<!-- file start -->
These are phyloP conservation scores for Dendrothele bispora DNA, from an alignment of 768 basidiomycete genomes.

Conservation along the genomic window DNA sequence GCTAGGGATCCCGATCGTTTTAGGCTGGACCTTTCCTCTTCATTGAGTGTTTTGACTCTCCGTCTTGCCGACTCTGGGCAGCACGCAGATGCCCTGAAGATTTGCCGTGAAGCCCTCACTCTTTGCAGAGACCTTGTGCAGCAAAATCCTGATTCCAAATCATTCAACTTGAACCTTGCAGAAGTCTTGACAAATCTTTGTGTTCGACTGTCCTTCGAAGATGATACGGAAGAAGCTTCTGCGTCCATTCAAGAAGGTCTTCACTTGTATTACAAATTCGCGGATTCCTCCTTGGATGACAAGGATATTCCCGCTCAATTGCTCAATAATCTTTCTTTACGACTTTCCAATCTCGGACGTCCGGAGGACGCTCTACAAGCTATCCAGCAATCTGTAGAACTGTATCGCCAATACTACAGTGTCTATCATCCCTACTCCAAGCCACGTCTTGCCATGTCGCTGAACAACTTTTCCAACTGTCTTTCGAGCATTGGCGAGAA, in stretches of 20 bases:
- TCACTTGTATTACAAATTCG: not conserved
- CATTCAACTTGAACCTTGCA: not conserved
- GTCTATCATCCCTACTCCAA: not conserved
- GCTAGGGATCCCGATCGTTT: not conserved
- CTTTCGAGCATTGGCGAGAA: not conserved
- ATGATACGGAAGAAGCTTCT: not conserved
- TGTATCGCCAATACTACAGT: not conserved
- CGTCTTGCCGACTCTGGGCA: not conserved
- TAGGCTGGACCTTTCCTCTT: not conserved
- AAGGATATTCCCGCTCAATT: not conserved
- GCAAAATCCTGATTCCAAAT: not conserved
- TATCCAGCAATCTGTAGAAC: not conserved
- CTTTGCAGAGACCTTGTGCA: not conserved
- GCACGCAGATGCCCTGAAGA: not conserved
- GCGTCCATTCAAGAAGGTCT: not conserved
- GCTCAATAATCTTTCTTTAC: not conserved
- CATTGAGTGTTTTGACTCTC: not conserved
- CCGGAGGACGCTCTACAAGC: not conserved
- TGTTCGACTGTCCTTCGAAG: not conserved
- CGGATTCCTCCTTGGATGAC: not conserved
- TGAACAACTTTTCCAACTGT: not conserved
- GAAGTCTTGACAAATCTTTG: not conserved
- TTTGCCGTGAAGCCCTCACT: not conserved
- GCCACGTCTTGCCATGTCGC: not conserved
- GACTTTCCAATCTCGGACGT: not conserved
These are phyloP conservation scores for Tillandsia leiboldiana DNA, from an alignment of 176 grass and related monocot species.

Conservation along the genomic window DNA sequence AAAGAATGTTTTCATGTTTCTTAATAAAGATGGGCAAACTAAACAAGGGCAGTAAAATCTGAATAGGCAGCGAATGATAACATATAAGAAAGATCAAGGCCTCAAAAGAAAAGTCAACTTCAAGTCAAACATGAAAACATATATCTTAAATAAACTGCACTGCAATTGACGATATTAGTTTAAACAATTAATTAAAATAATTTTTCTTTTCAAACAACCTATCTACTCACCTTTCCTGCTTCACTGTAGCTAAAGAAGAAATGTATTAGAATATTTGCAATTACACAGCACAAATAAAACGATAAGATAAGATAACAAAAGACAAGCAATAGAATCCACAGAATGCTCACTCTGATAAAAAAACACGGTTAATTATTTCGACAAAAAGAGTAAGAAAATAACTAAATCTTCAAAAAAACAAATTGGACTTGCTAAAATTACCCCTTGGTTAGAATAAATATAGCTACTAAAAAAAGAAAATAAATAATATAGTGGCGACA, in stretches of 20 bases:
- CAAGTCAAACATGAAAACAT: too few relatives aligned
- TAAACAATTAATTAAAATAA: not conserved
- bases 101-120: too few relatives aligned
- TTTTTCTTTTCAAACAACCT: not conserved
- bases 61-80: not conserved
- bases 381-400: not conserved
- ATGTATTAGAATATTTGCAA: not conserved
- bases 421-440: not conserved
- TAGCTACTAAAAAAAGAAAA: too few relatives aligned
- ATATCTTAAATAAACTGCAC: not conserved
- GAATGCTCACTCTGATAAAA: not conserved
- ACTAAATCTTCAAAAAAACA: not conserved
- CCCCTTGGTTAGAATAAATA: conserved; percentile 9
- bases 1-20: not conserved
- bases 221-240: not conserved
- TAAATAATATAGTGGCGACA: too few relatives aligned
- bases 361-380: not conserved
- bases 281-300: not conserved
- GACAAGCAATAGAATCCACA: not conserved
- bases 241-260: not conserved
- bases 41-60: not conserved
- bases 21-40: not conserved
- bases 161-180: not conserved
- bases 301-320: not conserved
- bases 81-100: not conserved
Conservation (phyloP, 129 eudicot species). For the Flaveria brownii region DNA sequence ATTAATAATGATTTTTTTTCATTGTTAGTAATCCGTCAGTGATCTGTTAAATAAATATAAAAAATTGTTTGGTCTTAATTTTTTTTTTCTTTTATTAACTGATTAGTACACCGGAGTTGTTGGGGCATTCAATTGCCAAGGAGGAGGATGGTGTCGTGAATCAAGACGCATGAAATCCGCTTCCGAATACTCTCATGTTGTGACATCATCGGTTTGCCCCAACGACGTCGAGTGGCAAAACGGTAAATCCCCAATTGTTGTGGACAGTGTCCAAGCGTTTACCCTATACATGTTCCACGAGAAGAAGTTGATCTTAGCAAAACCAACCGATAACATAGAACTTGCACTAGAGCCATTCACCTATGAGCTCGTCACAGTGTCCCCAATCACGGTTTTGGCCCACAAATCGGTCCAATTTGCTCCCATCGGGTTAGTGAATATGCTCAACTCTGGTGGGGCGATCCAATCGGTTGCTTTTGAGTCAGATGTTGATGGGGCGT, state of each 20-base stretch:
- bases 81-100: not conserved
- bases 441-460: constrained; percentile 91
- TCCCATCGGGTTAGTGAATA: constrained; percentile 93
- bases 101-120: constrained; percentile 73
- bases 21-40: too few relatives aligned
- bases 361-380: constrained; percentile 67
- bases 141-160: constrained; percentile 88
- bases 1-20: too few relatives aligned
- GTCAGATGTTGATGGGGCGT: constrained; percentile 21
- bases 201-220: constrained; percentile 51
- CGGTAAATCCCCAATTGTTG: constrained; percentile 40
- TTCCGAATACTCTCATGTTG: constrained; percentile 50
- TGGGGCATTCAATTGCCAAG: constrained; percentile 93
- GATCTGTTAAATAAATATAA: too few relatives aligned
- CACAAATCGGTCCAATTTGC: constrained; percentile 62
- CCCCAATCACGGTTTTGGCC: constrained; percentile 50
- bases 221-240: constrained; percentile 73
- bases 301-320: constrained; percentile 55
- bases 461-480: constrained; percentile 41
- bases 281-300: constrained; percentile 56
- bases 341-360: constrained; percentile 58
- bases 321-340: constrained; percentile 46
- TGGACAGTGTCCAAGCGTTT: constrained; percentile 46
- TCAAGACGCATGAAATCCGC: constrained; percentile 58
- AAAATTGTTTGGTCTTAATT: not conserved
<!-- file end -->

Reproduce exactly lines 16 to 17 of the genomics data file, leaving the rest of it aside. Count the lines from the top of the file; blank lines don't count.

- GCACGCAGATGCCCTGAAGA: not conserved
- GCGTCCATTCAAGAAGGTCT: not conserved